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LI’s opioid epidemic costs businesses millions, experts say

William Reitzig, of Fabco Industries Inc., during a

William Reitzig, of Fabco Industries Inc., during a panel discussion about the opioid crisis held at the Long Island Association business group in Melville, Friday, Oct. 20, 2017. Credit: Jessica Rotkiewicz

Long Island’s opioid epidemic is costing businesses millions of dollars each year in lost worker productivity, workplace accidents and, in some cases, holdups by addicts seeking money to support their habit, experts said Friday in Melville.

Addiction to prescription painkillers, heroin and other drugs is no longer solely the province of teenagers and twenty-somethings. Increasingly, people in their 30s, 40s and 50s — the prime working years — are addicted as well, according to research from Stony Brook University.

The personal toll of addiction is enormous, but so is its economic effect.

The federal Centers for Disease Control and Prevention estimates the opioid crisis is costing the U.S. economy up to $79 billion per year for increased law enforcement and drug treatment as well as business disruption.

“In every business there is somebody with an addiction problem,” said William Reitzig, an executive with storm water filters manufacturer Fabco Industries Inc. in Farmingdale. His 25-year-old son, Billy, died last year of an apparent heroin overdose.

Reitzig was among five speakers at an event Friday organized by the Long Island Community Foundation and the Long Island Association business group.

His son’s seven-year addiction to painkillers, first prescribed to treat an arm broken during a baseball game, cut into the time that Reitzig spent running the now-closed Sports Plus entertainment complex in Lake Grove.

“It affected me every day . . . A couple of times I just dropped everything and left and went home to see my son,” Reitzig told the audience of 35 people.

He also said his son’s death robbed his former employer, the Ritz-Carlton hotel in White Plains, of a trained employee just starting a career that should have lasted decades. Last year, the Reitzig family started Hope Walk for Addiction to raise funds for Hope House Ministries in Port Jefferson, which helps addicts.

Audience member Gregory P. Demetriou, CEO of the printing and marketing company Lorraine Gregory Communications in Edgewood, said that the 25-year-old granddaughter of one of his employees had recently overdosed.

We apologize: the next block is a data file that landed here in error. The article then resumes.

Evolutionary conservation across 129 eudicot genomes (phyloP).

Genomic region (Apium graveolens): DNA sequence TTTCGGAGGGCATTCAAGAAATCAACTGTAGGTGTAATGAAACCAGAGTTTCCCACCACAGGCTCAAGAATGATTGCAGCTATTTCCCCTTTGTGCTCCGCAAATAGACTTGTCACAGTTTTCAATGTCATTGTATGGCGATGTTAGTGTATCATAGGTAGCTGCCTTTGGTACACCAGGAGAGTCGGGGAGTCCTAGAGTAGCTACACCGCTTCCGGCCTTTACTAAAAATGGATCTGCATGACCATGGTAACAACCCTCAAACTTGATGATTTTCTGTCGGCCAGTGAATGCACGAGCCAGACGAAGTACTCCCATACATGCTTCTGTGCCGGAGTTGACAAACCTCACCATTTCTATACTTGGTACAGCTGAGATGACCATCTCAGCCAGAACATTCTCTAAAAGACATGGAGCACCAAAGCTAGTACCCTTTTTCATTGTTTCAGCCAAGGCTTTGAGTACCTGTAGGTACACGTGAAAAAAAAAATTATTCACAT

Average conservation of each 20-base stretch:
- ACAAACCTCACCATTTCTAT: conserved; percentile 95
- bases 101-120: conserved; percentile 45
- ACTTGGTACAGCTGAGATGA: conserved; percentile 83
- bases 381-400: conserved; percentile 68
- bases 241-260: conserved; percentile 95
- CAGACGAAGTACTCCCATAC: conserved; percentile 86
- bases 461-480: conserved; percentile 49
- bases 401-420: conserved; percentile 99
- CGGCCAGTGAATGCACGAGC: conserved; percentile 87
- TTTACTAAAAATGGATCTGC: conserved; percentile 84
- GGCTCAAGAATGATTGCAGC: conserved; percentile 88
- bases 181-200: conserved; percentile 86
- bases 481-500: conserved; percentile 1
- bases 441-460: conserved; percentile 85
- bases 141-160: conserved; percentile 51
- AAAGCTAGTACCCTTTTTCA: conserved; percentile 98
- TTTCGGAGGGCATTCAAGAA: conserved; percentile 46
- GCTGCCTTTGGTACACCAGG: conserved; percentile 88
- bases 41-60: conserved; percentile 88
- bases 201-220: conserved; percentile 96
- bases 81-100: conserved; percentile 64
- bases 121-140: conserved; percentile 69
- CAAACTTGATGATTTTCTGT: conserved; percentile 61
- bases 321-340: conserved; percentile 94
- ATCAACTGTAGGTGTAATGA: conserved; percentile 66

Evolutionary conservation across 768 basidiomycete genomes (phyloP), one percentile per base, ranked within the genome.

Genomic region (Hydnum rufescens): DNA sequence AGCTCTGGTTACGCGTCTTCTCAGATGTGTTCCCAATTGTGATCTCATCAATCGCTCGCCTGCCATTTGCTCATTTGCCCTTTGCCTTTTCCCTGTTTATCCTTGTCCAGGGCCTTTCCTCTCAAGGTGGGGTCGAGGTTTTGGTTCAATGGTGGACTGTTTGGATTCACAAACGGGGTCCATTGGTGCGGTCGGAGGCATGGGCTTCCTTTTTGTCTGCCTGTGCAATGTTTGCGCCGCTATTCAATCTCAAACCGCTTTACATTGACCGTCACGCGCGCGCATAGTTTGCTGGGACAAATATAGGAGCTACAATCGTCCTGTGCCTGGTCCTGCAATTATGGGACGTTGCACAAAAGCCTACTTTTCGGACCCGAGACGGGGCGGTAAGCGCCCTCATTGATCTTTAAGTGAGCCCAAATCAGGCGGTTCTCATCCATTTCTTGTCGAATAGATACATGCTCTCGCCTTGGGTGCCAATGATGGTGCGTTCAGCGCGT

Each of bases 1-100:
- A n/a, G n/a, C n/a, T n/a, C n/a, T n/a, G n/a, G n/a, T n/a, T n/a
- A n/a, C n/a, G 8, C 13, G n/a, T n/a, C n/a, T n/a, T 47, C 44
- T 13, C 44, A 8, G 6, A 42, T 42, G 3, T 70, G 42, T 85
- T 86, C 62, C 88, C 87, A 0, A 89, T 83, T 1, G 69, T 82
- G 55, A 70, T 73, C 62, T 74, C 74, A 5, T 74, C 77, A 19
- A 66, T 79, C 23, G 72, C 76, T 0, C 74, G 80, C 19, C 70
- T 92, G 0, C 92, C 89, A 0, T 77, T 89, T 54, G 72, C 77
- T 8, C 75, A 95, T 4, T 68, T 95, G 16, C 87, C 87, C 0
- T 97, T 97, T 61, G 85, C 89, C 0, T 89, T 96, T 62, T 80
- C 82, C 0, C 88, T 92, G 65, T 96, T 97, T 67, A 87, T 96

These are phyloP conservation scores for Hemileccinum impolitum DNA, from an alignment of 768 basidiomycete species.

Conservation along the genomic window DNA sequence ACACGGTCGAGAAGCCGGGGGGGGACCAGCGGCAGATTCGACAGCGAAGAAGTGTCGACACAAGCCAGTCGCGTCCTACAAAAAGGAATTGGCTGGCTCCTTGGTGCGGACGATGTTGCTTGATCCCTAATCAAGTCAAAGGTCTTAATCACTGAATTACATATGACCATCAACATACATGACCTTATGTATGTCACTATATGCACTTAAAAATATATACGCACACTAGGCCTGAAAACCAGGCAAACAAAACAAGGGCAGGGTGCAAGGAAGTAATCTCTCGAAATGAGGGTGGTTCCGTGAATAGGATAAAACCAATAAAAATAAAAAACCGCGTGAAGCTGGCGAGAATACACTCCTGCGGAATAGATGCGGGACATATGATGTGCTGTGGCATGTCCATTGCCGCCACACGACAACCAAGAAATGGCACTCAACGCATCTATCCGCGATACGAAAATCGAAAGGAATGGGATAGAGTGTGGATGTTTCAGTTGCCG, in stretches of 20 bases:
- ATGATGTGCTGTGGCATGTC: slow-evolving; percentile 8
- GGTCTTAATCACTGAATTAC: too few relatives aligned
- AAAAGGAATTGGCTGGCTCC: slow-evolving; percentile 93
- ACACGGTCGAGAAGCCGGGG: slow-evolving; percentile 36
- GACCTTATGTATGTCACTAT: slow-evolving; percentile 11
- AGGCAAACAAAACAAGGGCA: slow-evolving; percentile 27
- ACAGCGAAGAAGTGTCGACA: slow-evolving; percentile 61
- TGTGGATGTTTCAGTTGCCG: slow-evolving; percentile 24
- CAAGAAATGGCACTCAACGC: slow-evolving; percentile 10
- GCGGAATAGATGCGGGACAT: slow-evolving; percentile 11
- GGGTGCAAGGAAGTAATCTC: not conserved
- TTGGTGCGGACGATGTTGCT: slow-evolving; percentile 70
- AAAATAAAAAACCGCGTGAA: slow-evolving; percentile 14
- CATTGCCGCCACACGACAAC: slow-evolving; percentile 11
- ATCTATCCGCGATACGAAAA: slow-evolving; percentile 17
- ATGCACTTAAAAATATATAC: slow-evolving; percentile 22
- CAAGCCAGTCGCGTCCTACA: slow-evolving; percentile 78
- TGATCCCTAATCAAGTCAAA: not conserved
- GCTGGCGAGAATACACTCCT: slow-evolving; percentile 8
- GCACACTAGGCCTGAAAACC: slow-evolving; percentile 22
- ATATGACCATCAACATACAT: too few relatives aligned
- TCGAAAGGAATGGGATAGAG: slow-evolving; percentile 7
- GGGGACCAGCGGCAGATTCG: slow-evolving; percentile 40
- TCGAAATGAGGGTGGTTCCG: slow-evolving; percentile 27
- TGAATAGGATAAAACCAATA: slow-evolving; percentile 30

“This touches all businesses in all kinds of ways,” Demetriou said. “The poor woman and her family are brokenhearted and I don’t know when she will be able to come back to work.”

The opioid crisis affects the economy in myriad ways.

“It goes much beyond you having an employee who is addicted,” said David M. Okorn, executive director of the Melville-based community foundation. “It’s the banks, the stores, the pharmacies that are getting held up . . . It’s the employee that may not be focused while they are at work because their child, spouse or distant relative is addicted.”

The foundation recently launched the Opioid Crisis Fund to raise money for treatment programs in Nassau and Suffolk counties.

The Family and Children’s Association, a Mineola-based not-for-profit, recently opened a facility to help addicts in recovery search for employment, maintain a healthy lifestyle and stay off drugs.

Association CEO Jeffrey L. Reynolds said he was surprised when 13 landlords refused to rent space to its Center for Transformation, Healing, Recovery, Inspiration, Validation and Empowerment or THRIVE. The state-funded facility eventually found a home in Islandia.

Reynolds said, “The opioid crisis is the single-biggest public health threat to Long Island right now.”

Drew Scott, an advocate for drug treatment on the East End and former News 12 Long Island anchorman, agreed, urging business executives to help to combat addiction. His 22-year-old granddaughter, Hallie Rae Ulrich, was found dead last month in East Hampton after an apparent overdose.

“For too long we’ve kind of swept this problem under the rug, tried to look the other way,” Scott said. “But now it is confronting us.”

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